Discuss your general career path since graduating from UT.
Upon graduation, I enrolled in a master’s program at UT’s School of Information to pursue my interests in design, cultural representation, and management within the context of museums and archives. After completing this degree, I jumped over to UT’s Latin American Studies program, where I wrote my master’s thesis on book censorship in 16th-century Mexico. I have now moved on to a PhD program in history. All the while, I have been employed as the Film Curatorial Assistant at the Harry Ransom Center.
How did your BDP experience influence your career path and interests?
I can honestly say that my BDP experience was the cornerstone of my academic and professional trajectory post graduation. It gave me the opportunity to explore those elements of my majors that most interested me so that I could define my career aspirations.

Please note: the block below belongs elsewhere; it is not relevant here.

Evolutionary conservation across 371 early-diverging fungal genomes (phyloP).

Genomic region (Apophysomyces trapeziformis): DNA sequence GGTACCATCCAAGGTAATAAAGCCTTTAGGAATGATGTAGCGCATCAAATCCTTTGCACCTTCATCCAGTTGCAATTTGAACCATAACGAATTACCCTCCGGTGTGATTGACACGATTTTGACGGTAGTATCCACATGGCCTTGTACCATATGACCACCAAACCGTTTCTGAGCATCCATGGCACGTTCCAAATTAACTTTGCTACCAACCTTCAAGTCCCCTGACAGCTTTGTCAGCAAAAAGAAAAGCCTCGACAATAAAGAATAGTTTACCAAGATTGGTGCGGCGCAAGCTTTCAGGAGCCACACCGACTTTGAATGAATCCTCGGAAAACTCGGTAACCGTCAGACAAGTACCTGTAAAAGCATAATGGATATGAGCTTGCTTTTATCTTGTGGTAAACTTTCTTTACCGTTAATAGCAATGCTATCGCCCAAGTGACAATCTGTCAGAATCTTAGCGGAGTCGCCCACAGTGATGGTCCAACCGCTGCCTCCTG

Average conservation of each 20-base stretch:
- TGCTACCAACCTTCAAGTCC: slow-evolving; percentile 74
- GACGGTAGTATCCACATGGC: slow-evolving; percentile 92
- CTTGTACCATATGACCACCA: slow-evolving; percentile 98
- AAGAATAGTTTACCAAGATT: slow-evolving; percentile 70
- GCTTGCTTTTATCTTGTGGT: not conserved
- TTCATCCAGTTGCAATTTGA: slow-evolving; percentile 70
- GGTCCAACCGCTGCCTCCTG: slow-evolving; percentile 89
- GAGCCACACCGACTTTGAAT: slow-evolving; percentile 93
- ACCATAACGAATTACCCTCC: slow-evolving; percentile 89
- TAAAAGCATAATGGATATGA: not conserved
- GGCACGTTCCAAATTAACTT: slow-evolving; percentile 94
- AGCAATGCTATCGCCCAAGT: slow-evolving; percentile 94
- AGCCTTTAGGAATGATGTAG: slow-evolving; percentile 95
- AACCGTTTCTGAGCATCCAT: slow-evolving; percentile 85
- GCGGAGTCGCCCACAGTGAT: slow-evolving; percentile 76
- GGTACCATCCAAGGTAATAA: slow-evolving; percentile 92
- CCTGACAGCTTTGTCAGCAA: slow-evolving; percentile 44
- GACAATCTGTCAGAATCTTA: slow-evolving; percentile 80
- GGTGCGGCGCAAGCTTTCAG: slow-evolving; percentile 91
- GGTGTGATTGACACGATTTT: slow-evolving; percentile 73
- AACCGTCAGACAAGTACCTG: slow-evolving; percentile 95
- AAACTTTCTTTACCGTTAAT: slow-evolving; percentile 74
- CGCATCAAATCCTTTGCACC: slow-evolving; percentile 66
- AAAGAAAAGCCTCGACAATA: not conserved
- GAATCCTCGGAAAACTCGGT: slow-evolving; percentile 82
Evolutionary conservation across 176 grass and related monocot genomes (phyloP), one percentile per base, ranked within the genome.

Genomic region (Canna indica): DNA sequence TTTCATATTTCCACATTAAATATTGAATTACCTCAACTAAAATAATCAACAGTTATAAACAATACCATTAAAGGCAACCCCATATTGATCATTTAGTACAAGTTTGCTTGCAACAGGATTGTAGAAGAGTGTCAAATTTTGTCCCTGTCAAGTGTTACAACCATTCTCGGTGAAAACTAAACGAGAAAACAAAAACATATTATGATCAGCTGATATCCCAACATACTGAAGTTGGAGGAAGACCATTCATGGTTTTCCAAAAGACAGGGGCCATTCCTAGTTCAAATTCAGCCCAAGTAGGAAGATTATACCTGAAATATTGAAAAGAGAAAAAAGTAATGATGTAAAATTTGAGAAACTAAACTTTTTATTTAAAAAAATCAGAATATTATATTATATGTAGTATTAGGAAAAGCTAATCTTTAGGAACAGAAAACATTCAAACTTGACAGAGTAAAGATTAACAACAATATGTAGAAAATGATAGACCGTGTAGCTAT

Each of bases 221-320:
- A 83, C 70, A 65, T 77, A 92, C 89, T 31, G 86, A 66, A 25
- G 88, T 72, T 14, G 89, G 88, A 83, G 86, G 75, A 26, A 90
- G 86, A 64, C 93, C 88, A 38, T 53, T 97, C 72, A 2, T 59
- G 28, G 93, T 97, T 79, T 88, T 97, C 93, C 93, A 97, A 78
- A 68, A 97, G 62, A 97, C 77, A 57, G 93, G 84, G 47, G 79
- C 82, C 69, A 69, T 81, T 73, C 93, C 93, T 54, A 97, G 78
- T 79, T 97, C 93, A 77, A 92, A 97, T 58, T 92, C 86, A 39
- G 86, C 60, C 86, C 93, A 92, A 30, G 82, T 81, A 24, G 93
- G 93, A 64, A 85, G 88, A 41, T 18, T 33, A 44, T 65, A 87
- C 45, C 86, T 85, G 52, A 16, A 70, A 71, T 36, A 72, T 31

What do you value most about your BDP experience?
Faculty mentorship in my research pursuits proved to be the most valuable aspect of my BDP experience. The program provided a platform and resources for me to connect with Dr. Mariah Wade, my then anthropology professor and current professional mentor.
In what ways did an interdisciplinary education prepare you for what you are currently doing?
For the past three years, I have been conducting research that will be published this fall, and co-organizing a gallery exhibition at the Harry Ransom Center that will open September 2014. Through the BDP’s internship and research opportunities, I attained the rudimentary analytical and technical skills needed to undertake and accomplish these milestones.